Texas isn't investing enough in our health and safety
“The black stuff floating, don’t touch it,” Troy Monk, the director of health, safety and security for the Texas Petroleum Chemical Group in Port Neches, said. “You don’t want to be downwind from this.”
Port Neches residents had just survived two explosions at the TPC plant in their community. As the fire burned, they posted frightening photos and videos taken from the front steps of their homes, windows blown out by the propulsive force of the first explosion at 1 a.m. the day before Thanksgiving.
Three workers had been hospitalized, five residents injured by shards of glass. As many as 50,000 had been forced to evacuate. Now, they were hearing warnings that the very air might be unsafe. News stories were reporting something about cancer-causing butadiene, something else about asbestos.
“You don’t want to be downwind from this,” Monk said. But what choice did TPC give Port Neches, Groves, Nederland and Port Arthur?
“This” was at least the fifth petrochemical disaster — with ITC in Deer Park, KMCO in Crosby and ExxonMobil in Baytown, twice — this year in the region. Quickly, many observers drew a link from TPC to President Trump’s recent gutting of the Chemical Disaster Rule. That link is difficult to establish without knowing what caused the Port Neches explosions, but the rule, enacted by the Environmental Protection Agency during the Obama administration after the deadly explosions in West, Texas, in 2013, was designed to prevent exactly this.
The Trump EPA’s gutting of regulations meant that industry was never required to implement important protections for public safety, such as third-party audits of safety plans, root-cause analyses of disasters and anonymous reporting of safety violations. Now, companies such as TPC no longer have to inform communities or first-responders about the chemicals they have on site.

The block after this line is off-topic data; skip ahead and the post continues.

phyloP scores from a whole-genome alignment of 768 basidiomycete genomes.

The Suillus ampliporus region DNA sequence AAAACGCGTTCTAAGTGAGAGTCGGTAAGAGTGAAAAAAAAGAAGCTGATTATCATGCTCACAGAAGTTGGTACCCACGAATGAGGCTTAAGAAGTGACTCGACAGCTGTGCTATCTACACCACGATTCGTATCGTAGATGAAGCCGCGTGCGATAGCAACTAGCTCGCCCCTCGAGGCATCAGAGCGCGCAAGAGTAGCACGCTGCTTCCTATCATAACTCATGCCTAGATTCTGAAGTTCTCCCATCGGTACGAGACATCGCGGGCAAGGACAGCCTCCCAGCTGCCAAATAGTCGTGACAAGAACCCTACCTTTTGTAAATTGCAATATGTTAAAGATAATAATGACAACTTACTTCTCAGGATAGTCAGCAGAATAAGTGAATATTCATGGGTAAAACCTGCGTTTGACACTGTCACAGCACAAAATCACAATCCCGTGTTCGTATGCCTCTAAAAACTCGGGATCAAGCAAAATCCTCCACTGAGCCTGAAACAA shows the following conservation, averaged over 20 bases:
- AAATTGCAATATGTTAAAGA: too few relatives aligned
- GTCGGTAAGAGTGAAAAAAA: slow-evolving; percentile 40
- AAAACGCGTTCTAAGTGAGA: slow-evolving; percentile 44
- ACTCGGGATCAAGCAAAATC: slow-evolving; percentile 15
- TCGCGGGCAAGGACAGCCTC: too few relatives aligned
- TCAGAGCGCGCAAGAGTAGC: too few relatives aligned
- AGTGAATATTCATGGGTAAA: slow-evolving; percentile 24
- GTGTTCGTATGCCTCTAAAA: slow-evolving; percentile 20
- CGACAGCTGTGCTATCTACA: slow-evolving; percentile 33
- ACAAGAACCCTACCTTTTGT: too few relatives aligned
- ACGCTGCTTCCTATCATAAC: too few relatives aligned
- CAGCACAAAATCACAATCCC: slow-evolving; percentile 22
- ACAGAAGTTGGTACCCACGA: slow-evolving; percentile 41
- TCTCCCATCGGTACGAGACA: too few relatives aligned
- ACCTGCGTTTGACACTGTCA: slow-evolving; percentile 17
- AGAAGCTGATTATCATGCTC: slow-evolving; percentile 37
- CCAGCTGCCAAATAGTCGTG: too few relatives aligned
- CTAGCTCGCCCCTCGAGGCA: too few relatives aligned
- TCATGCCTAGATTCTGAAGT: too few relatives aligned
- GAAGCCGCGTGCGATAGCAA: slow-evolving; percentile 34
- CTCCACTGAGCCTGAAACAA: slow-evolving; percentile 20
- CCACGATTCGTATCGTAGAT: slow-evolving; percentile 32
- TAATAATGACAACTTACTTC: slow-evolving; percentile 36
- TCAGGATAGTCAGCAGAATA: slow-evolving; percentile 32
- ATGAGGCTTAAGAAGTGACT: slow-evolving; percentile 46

In the last decade, Texas has played host to the United States’ return to global energy dominance. The petrochemical industry is flourishing everywhere from the Permian Basin to the Gulf Coast. But as industry profits have soared, Texas has cut funding for environmental agencies. In fact, only one state has cut more funding than Texas. A report released this week by the Environmental Integrity Project found that, adjusted for inflation, the Texas Commission on Environmental Quality (TCEQ) has faced — during this same decade of industrial expansion, the decade with disasters such as Hurricane Harvey and Imelda made that much more destructive by climate change — a 35 percent budget cut, even as total state spending has climbed 41 percent.
Meanwhile, the EPA has considered the TPC plant a “high-priority violator” every quarter for the last three years. And EPA data show that the plant has an unresolved violation from as far back as 2004. Right now, TCEQ is juggling several pending enforcement actions against TPC for previous violations of environmental laws. But the fines TCEQ levied this year to TPC were for just $41,191, $13,688 and $7,500, and the agency agreed to defer one-third of the amount. Companies know that TCEQ and EPA will not hold them accountable. They know there can be an economic benefit for noncompliance with permits. The industry-friendly approach behind the state’s enforcement regime is simply not enough to prevent the disasters that threaten our lives, livelihoods and health.